How Bad Drawings Help our Memory
Every sprint, every two weeks, we set ourselves goals. Not only goals per person, but for the whole team. All our work in the current sprint focuses on these goals. Best case: We can reach them all. At least that's the idea. We only had one problem. During the two weeks half of the team forgot about the sprint goals.
We don't blame anyone. After all, everyone is busy with their own tasks and stories. It's enough to keep them in mind. From a project management perspective, however, we still had to change something. We wanted everyone to work in unison towards common goals. They bring the team closer together and prevent mistakes.
Pictures on the wall
We needed a way to remind everyone of our set goals. Our first idea: We print out illustrations and hang them on the office wall. For one thing, we see them differently, for another, people remember images as is known more easily than text.
Our design team quickly conjured up/searched several pictures and put them on the wall. We should see them every day. Be reminded every day.
Illustrations like that hung on the wall.
At the end of the sprint we evaluated. The result was ... modest. We still couldn't remember the sprint goals. We had to find another solution. We did and since then we have a new ritual during sprint planning.
Bring the pens
At the end of the planning, before we get to work, we get a stack of post-it notes. Big ones, of course, otherwise you won't get anything on them. We all grab a pen and start drawing. We take a closer look at one target after the other and then have 30 seconds to capture it on paper.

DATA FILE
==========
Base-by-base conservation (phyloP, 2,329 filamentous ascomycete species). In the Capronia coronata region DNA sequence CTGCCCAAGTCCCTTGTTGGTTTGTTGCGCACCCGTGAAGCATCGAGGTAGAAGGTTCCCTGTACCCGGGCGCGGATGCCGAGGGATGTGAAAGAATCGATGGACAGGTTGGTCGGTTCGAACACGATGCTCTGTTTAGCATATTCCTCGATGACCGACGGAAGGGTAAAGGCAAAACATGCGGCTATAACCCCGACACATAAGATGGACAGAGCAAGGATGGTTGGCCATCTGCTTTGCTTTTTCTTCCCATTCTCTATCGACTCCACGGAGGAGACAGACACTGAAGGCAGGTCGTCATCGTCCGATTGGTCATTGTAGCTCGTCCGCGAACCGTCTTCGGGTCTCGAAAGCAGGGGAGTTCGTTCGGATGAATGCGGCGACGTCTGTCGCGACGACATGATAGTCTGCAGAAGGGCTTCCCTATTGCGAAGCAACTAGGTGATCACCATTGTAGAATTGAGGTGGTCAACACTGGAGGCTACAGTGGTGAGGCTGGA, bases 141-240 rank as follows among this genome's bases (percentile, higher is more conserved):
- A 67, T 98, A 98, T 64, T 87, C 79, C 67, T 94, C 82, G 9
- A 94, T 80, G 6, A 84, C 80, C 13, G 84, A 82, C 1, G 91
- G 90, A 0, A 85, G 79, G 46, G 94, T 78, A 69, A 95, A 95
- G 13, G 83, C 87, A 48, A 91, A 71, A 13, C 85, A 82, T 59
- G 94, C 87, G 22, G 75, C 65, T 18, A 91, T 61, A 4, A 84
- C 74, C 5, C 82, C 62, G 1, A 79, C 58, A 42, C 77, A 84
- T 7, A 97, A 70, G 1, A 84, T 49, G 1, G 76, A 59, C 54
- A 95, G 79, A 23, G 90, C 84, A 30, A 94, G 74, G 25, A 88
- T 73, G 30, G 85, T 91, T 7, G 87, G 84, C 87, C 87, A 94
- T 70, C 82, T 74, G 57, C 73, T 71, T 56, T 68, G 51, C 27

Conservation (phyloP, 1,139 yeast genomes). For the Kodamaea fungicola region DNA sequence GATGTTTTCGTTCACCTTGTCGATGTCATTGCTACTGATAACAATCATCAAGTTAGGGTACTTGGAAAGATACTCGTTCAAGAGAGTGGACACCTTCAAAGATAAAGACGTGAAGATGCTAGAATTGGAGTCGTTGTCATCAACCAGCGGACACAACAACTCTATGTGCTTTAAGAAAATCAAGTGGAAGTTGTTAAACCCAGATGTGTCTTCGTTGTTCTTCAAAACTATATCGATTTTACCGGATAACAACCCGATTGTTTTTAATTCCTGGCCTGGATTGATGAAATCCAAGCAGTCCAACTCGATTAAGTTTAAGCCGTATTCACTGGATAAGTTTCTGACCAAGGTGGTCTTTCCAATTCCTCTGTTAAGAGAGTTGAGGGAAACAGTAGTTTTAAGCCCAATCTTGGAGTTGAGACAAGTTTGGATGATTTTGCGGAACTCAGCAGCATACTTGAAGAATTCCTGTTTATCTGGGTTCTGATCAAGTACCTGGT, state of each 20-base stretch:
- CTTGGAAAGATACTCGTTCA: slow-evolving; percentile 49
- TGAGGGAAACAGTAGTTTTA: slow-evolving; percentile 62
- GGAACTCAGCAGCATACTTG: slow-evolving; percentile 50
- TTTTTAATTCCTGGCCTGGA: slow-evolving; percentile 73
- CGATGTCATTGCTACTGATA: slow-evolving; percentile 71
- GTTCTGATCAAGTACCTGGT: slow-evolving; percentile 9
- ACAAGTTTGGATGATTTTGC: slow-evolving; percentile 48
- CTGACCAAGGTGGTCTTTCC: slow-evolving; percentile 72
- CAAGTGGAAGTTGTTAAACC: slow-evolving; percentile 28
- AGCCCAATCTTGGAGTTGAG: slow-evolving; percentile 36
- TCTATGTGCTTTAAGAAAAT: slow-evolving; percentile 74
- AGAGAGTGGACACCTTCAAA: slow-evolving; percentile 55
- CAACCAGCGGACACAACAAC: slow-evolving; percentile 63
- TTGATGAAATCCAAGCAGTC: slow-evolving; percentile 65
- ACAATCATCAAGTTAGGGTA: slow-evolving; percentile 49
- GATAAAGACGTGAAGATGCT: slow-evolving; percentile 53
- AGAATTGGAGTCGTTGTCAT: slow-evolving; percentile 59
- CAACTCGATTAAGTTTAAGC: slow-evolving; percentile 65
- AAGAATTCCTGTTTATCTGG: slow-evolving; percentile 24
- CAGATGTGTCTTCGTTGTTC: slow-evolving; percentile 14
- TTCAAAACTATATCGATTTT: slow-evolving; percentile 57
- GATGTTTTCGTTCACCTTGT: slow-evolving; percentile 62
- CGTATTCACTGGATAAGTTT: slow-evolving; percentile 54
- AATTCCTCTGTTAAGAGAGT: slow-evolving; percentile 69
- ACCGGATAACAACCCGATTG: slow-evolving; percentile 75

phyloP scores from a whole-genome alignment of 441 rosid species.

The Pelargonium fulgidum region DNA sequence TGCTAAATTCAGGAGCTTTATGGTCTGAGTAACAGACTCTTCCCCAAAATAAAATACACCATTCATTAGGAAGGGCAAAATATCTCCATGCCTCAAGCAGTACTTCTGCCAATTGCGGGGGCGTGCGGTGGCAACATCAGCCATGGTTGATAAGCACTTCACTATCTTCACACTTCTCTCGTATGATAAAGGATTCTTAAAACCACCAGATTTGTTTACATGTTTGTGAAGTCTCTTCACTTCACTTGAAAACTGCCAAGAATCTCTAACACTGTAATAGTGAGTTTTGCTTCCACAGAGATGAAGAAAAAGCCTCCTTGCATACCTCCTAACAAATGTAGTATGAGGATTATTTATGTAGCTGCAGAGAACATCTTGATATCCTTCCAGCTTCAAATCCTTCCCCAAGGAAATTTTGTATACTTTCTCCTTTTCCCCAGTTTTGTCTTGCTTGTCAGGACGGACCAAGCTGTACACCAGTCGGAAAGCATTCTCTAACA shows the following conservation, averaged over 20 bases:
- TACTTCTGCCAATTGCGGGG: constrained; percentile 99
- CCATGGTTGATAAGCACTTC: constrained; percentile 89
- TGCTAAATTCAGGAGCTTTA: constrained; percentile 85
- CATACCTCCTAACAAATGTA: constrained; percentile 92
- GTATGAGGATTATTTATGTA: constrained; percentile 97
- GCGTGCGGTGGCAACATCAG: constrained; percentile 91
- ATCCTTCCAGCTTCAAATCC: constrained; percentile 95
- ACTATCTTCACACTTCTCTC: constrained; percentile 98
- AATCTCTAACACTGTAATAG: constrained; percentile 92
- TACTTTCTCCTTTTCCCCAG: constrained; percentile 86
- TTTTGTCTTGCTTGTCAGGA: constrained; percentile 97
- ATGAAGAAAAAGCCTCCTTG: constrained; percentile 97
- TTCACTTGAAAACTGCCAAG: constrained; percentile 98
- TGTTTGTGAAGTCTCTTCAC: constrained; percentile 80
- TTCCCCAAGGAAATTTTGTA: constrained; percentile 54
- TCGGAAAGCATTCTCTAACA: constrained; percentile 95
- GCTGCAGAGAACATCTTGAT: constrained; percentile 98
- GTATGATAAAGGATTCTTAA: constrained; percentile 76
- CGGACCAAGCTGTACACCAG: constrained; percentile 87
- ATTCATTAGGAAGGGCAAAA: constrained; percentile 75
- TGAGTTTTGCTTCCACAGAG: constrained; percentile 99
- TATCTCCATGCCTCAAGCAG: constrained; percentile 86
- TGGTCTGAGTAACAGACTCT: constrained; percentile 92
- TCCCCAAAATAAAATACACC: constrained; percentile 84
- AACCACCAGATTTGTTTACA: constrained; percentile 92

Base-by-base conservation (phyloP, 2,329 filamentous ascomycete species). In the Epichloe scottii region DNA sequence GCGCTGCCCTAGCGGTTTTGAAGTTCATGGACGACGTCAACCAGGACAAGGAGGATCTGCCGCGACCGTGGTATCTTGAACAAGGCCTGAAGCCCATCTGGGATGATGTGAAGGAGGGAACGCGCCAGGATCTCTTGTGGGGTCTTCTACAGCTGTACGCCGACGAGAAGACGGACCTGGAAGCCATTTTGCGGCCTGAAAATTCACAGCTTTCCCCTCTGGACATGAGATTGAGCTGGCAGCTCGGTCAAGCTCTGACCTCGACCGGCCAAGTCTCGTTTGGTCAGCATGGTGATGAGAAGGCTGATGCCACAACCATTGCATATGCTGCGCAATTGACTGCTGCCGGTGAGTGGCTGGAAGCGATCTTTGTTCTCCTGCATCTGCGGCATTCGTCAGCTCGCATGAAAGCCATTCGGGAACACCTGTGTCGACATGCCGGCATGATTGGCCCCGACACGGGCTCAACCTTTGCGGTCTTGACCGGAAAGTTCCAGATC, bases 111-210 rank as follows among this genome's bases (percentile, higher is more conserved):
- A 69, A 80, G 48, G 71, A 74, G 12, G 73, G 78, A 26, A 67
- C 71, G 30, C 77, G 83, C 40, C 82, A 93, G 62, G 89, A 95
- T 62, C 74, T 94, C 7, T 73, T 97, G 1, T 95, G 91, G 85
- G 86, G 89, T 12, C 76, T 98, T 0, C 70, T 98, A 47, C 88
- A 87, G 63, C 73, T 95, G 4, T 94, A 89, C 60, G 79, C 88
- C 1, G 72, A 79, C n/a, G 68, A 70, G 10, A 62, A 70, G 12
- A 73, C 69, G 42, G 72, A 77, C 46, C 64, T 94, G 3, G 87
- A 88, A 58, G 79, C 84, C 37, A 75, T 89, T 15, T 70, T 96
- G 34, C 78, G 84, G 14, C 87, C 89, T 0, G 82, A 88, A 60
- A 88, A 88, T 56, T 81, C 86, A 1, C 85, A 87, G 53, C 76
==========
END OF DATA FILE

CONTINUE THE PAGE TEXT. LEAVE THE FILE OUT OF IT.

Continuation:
When the timer runs out, we collect them and go on to the next goal. Until there are no more left. Every two weeks this leads to a sight like this:
As we said: We're not artistic talents.
Then it's time to vote. Everyone gets a few red dots and chooses their favourite drawing for each goal. Not their own. But that should be clear. Of course this leads to some amusing conversations and laughter. But that shouldn't surprise anyone when it comes to our works of art.
But why do we do that? Why do we embarrass ourselves twice a month with our non-existent drawing skills? Simple: We humans remember things better when we draw them. Even better than when we write them down by hand.
Several studies have already confirmed this. This one and this one for example. The reason why is not completely clear yet, but the researchers in this field have a theory: When we draw something, not only one area of our brain is stimulated, that for language, but also the ones for vision and motor skills.
In addition, if we want to draw a concept, we actually have to deal with it. That's why the method works just as well for a banana as it does for complex technical topics.
But does it work?
This question remains open, of course. Do we remember our goals better than before? The honest answer: Yes. Maybe it has something to do with drawing. Maybe with the fact that we all have to think about the drawings.
But maybe it's also because the drawings are now hanging in the kitchen and we regularly have to talk about what exactly which drawing represents again. And yes, that also applies to the creations of the design team. But they usually have more than 30 seconds.
In the kitchen, the targets are hanging out, clearly visible to everyone.
But the only important thing for us is that it works. We keep an eye on our sprint goals and work together towards the next milestones.
Can we help you keep an eye on your goals?